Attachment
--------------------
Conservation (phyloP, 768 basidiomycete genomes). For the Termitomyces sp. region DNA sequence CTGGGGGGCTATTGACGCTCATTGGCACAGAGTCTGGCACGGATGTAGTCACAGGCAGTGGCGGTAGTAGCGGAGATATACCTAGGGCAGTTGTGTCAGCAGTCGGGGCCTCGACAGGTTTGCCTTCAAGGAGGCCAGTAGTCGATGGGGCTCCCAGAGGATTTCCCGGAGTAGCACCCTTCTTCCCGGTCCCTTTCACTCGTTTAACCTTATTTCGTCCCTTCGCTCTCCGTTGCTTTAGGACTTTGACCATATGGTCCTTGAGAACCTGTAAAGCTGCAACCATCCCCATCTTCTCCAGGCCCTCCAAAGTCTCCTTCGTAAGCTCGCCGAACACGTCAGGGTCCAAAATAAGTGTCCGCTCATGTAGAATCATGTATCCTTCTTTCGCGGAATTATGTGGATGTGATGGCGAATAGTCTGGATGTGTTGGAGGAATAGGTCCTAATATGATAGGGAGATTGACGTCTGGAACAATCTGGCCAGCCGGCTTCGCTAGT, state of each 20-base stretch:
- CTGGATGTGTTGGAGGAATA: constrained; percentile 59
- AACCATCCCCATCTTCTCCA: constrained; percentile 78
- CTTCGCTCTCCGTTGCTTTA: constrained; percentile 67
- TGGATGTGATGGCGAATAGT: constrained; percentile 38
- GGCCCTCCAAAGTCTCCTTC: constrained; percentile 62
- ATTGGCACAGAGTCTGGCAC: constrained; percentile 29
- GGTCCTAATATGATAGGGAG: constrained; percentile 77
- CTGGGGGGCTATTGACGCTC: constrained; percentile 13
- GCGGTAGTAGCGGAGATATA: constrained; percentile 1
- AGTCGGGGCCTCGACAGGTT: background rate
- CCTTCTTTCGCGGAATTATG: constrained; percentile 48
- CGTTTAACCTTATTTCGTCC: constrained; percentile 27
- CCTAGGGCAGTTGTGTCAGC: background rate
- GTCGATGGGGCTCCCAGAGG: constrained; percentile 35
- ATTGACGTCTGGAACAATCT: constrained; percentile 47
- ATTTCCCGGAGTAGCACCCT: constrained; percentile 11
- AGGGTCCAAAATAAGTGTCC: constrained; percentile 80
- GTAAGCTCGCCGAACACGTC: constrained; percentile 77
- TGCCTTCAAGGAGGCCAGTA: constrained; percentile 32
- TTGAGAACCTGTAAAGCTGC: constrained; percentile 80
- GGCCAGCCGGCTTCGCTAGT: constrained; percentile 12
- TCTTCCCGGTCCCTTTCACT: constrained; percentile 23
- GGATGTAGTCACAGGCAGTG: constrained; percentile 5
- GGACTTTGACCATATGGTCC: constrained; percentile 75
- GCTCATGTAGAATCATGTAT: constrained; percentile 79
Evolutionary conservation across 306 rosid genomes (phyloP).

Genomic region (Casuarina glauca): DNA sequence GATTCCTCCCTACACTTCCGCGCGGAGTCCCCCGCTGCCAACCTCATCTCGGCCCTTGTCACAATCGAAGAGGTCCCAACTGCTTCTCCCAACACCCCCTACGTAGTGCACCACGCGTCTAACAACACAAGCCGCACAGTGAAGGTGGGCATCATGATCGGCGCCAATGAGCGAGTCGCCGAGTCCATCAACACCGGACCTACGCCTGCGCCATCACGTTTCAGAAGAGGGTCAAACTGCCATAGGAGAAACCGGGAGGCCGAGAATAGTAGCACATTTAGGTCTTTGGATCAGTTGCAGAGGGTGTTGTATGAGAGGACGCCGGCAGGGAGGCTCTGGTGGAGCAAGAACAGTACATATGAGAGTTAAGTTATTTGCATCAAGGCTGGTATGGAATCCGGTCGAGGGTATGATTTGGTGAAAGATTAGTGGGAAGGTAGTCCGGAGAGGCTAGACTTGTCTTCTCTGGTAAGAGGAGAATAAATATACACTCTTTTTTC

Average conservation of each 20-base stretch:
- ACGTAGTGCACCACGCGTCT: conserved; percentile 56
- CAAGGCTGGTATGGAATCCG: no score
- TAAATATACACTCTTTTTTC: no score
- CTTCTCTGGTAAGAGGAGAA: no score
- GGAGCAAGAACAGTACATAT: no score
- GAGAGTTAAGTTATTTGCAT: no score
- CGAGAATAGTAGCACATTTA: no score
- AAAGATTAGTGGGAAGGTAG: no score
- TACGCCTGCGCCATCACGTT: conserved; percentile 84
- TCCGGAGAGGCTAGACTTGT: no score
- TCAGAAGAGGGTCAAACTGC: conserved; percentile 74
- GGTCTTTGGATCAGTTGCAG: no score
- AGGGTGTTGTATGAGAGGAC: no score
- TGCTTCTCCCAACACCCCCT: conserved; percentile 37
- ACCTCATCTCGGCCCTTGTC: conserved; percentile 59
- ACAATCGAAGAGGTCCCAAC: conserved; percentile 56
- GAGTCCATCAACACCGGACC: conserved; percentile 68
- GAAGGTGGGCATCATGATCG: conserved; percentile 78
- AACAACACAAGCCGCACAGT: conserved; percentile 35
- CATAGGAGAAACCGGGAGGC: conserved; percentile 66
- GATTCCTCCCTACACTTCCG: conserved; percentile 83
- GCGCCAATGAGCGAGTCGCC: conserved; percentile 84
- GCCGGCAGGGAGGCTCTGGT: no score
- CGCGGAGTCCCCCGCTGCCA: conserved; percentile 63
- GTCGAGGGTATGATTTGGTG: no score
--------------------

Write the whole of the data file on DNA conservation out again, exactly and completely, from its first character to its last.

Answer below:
Conservation (phyloP, 768 basidiomycete genomes). For the Termitomyces sp. region DNA sequence CTGGGGGGCTATTGACGCTCATTGGCACAGAGTCTGGCACGGATGTAGTCACAGGCAGTGGCGGTAGTAGCGGAGATATACCTAGGGCAGTTGTGTCAGCAGTCGGGGCCTCGACAGGTTTGCCTTCAAGGAGGCCAGTAGTCGATGGGGCTCCCAGAGGATTTCCCGGAGTAGCACCCTTCTTCCCGGTCCCTTTCACTCGTTTAACCTTATTTCGTCCCTTCGCTCTCCGTTGCTTTAGGACTTTGACCATATGGTCCTTGAGAACCTGTAAAGCTGCAACCATCCCCATCTTCTCCAGGCCCTCCAAAGTCTCCTTCGTAAGCTCGCCGAACACGTCAGGGTCCAAAATAAGTGTCCGCTCATGTAGAATCATGTATCCTTCTTTCGCGGAATTATGTGGATGTGATGGCGAATAGTCTGGATGTGTTGGAGGAATAGGTCCTAATATGATAGGGAGATTGACGTCTGGAACAATCTGGCCAGCCGGCTTCGCTAGT, state of each 20-base stretch:
- CTGGATGTGTTGGAGGAATA: constrained; percentile 59
- AACCATCCCCATCTTCTCCA: constrained; percentile 78
- CTTCGCTCTCCGTTGCTTTA: constrained; percentile 67
- TGGATGTGATGGCGAATAGT: constrained; percentile 38
- GGCCCTCCAAAGTCTCCTTC: constrained; percentile 62
- ATTGGCACAGAGTCTGGCAC: constrained; percentile 29
- GGTCCTAATATGATAGGGAG: constrained; percentile 77
- CTGGGGGGCTATTGACGCTC: constrained; percentile 13
- GCGGTAGTAGCGGAGATATA: constrained; percentile 1
- AGTCGGGGCCTCGACAGGTT: background rate
- CCTTCTTTCGCGGAATTATG: constrained; percentile 48
- CGTTTAACCTTATTTCGTCC: constrained; percentile 27
- CCTAGGGCAGTTGTGTCAGC: background rate
- GTCGATGGGGCTCCCAGAGG: constrained; percentile 35
- ATTGACGTCTGGAACAATCT: constrained; percentile 47
- ATTTCCCGGAGTAGCACCCT: constrained; percentile 11
- AGGGTCCAAAATAAGTGTCC: constrained; percentile 80
- GTAAGCTCGCCGAACACGTC: constrained; percentile 77
- TGCCTTCAAGGAGGCCAGTA: constrained; percentile 32
- TTGAGAACCTGTAAAGCTGC: constrained; percentile 80
- GGCCAGCCGGCTTCGCTAGT: constrained; percentile 12
- TCTTCCCGGTCCCTTTCACT: constrained; percentile 23
- GGATGTAGTCACAGGCAGTG: constrained; percentile 5
- GGACTTTGACCATATGGTCC: constrained; percentile 75
- GCTCATGTAGAATCATGTAT: constrained; percentile 79
Evolutionary conservation across 306 rosid genomes (phyloP).

Genomic region (Casuarina glauca): DNA sequence GATTCCTCCCTACACTTCCGCGCGGAGTCCCCCGCTGCCAACCTCATCTCGGCCCTTGTCACAATCGAAGAGGTCCCAACTGCTTCTCCCAACACCCCCTACGTAGTGCACCACGCGTCTAACAACACAAGCCGCACAGTGAAGGTGGGCATCATGATCGGCGCCAATGAGCGAGTCGCCGAGTCCATCAACACCGGACCTACGCCTGCGCCATCACGTTTCAGAAGAGGGTCAAACTGCCATAGGAGAAACCGGGAGGCCGAGAATAGTAGCACATTTAGGTCTTTGGATCAGTTGCAGAGGGTGTTGTATGAGAGGACGCCGGCAGGGAGGCTCTGGTGGAGCAAGAACAGTACATATGAGAGTTAAGTTATTTGCATCAAGGCTGGTATGGAATCCGGTCGAGGGTATGATTTGGTGAAAGATTAGTGGGAAGGTAGTCCGGAGAGGCTAGACTTGTCTTCTCTGGTAAGAGGAGAATAAATATACACTCTTTTTTC

Average conservation of each 20-base stretch:
- ACGTAGTGCACCACGCGTCT: conserved; percentile 56
- CAAGGCTGGTATGGAATCCG: no score
- TAAATATACACTCTTTTTTC: no score
- CTTCTCTGGTAAGAGGAGAA: no score
- GGAGCAAGAACAGTACATAT: no score
- GAGAGTTAAGTTATTTGCAT: no score
- CGAGAATAGTAGCACATTTA: no score
- AAAGATTAGTGGGAAGGTAG: no score
- TACGCCTGCGCCATCACGTT: conserved; percentile 84
- TCCGGAGAGGCTAGACTTGT: no score
- TCAGAAGAGGGTCAAACTGC: conserved; percentile 74
- GGTCTTTGGATCAGTTGCAG: no score
- AGGGTGTTGTATGAGAGGAC: no score
- TGCTTCTCCCAACACCCCCT: conserved; percentile 37
- ACCTCATCTCGGCCCTTGTC: conserved; percentile 59
- ACAATCGAAGAGGTCCCAAC: conserved; percentile 56
- GAGTCCATCAACACCGGACC: conserved; percentile 68
- GAAGGTGGGCATCATGATCG: conserved; percentile 78
- AACAACACAAGCCGCACAGT: conserved; percentile 35
- CATAGGAGAAACCGGGAGGC: conserved; percentile 66
- GATTCCTCCCTACACTTCCG: conserved; percentile 83
- GCGCCAATGAGCGAGTCGCC: conserved; percentile 84
- GCCGGCAGGGAGGCTCTGGT: no score
- CGCGGAGTCCCCCGCTGCCA: conserved; percentile 63
- GTCGAGGGTATGATTTGGTG: no score